As 2022 comes to an end, we want to say a big thank you for your support and to celebrate five highlights that show what we have achieved together this year to campaign against unjust debt.
1. Unleashed public pressure on BlackRock
BlackRock is one of the largest private lenders to Zambia. As negotiations on debt cancellation continued throughout the year, we unleashed waves of public pressure on BlackRock to cancel the debt, in solidarity with Zambian campaigners. You have lobbied MPs, signed a petition to the CEO, jammed up BlackRock’s phone lines. We protested at their London headquarters twice, delivered the petition with 11,000 signatories, sent them an open letter signed by over 100 economists and development experts, exposed their profiteering, and mobilised five UN independent experts to call for debt cancellation. The negotiations are still ongoing but together we have made sure that BlackRock can’t ignore the demands from Zambian people. By the end of the year, UK development minister admitted that legislation to compel private lenders to cancel debt needs to be considered.
2. Won debt cancellation for Ukraine
After the Russian invasion of Ukraine, we started to campaign for Ukraine’s debts to be cancelled alongside Ukrainian social movement Sotsialniy Rukh, the Ukraine Solidarity Campaign and Another Europe.
In July, Ukraine’s lenders agreed to campaigners’ demands to suspend the country’s debt repayments for around two years. This will free up billions of dollars to enable the Ukrainian people to address the severe humanitarian crisis and costs of the Russian invasion. This breakthrough shows how campaigning can help to convert the unthinkable into the inevitable. Thank you to everyone who has supported this campaign - whether it’s signing the petition, sharing our articles or helping us to spread the word. You have helped to push this issue onto the political agenda.
3. Raised the alarm about climate and debt
Widespread flooding in Pakistan in the summer demonstrated the devastating interconnection between the debt and climate crisis and made us even more determined to sound the alarm that there can be no climate justice without debt justice.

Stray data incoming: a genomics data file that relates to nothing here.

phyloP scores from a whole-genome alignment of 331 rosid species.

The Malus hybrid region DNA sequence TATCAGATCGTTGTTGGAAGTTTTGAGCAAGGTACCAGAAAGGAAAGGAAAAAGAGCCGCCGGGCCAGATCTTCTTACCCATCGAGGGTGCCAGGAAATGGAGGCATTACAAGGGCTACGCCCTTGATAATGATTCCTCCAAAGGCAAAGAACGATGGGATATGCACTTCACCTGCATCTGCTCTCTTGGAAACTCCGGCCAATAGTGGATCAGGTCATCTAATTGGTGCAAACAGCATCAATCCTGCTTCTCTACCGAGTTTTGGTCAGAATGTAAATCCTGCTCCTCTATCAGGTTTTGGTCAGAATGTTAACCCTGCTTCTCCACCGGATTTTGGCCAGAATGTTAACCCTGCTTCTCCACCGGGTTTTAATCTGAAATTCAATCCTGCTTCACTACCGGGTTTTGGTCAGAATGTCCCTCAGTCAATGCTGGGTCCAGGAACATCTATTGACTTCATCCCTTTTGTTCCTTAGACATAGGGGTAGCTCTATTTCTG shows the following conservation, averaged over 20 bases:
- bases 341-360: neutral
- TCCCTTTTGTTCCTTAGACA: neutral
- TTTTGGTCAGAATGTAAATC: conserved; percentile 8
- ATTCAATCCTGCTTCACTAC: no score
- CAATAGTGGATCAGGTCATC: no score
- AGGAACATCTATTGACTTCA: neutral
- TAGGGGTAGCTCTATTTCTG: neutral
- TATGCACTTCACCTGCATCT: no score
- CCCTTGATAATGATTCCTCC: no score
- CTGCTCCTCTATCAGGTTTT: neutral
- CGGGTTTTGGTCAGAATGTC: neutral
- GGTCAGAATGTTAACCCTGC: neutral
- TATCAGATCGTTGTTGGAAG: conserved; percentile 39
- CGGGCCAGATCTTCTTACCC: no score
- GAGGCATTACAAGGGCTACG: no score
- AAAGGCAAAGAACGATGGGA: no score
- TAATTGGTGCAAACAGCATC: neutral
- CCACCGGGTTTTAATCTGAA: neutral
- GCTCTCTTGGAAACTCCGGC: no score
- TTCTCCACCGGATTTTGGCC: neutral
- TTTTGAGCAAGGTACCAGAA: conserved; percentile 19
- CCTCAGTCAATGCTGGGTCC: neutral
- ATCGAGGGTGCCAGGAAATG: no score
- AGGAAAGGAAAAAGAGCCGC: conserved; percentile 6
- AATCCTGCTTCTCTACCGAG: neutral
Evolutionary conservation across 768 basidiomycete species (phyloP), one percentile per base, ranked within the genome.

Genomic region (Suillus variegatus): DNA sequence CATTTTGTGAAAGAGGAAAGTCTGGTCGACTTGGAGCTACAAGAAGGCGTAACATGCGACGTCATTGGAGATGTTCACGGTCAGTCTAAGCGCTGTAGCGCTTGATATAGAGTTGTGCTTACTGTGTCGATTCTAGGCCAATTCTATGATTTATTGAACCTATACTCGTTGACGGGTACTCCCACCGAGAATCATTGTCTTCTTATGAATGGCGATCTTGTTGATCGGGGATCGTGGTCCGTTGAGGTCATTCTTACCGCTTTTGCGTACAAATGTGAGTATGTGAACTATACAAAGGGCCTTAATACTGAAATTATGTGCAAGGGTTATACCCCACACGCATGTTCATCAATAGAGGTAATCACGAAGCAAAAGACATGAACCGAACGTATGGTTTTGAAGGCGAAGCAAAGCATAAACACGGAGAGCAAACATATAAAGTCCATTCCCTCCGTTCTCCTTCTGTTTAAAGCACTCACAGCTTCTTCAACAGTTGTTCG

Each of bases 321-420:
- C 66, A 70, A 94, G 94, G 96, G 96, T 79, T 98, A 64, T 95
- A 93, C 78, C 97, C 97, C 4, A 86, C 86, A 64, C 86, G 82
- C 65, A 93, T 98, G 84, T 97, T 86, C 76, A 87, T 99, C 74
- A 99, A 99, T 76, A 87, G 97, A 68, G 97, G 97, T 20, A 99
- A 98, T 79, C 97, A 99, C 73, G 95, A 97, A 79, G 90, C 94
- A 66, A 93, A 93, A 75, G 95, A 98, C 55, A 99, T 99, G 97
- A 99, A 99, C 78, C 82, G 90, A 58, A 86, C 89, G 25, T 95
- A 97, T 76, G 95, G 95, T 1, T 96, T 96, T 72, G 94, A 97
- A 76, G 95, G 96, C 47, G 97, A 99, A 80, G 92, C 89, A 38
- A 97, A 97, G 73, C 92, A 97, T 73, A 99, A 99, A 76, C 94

We heard directly from our friend Farooq Tariq in Pakistan at our webinar on debt and climate. You signed our petition calling for debt cancellation and climate reparations and you marched on the streets in solidarity at Global Day of Action on climate justice in November. Meanwhile we launched our new report on debt and climate at COP27 in Egypt and worked with our allies in the global south to organise a protest to highlight the connection between debt and climate, call for grant-based climate finance and financing for loss and damage.
A loss and damage facility was finally agreed at this year’s COP27 after decades of campaigning from lower income governments, campaigners and climate activists from around the world. The facility still needs funds but for now, this is a great step forward in the fight for climate reparations.
4) National activist gathering
We met together for our first in-person national activist gathering since the pandemic. Meeting in Manchester, we heard from our keynote speaker Mikaela Loach, held a panel event for the launch of our new debt and colonialism political education project, made placards for the climate justice demonstration and brainstormed ideas on building the collective power of people in debt. It was a great day to spark our imaginations, learn together, connect with each other and build solidarity and joy in our movement.
5) Building the collective power of people in debt
We have been building the collective power of people in debt through setting up Together Against Debt groups. We now have three groups in London, Manchester and Glasgow and on the verge of setting up a fourth group.
The groups choose and develop their own campaigns and so far, they have won a commitment from Lambeth Council in London for housing repairs to prevent the build up of energy debt, launched a campaign to cancel school meal debt in Glasgow and fighting to end bailiff use in Manchester.
Across the UK, energy debt is now soaring at £2.1 billion because of expensive energy bills and we launched a national campaign to cancel energy debt to give people a fighting chance this winter.
It’s been a tough year for so many people. And there is much for us to do but I believe that by campaigning together and taking collective action we are a force to be reckoned with. That’s why it’s so important that we build power through strong, diverse movements both here in the UK and in the global south in solidarity with, and taking leadership from affected communities.
We have a unique contribution to make within the wider economic justice movement to highlight the role that debt plays in driving poverty, hardship and inequality. And your passion, support and action is needed more than ever.
Thank you so for your involvement in our campaigns this year and we look forward to building the movement for debt justice in 2023 with you.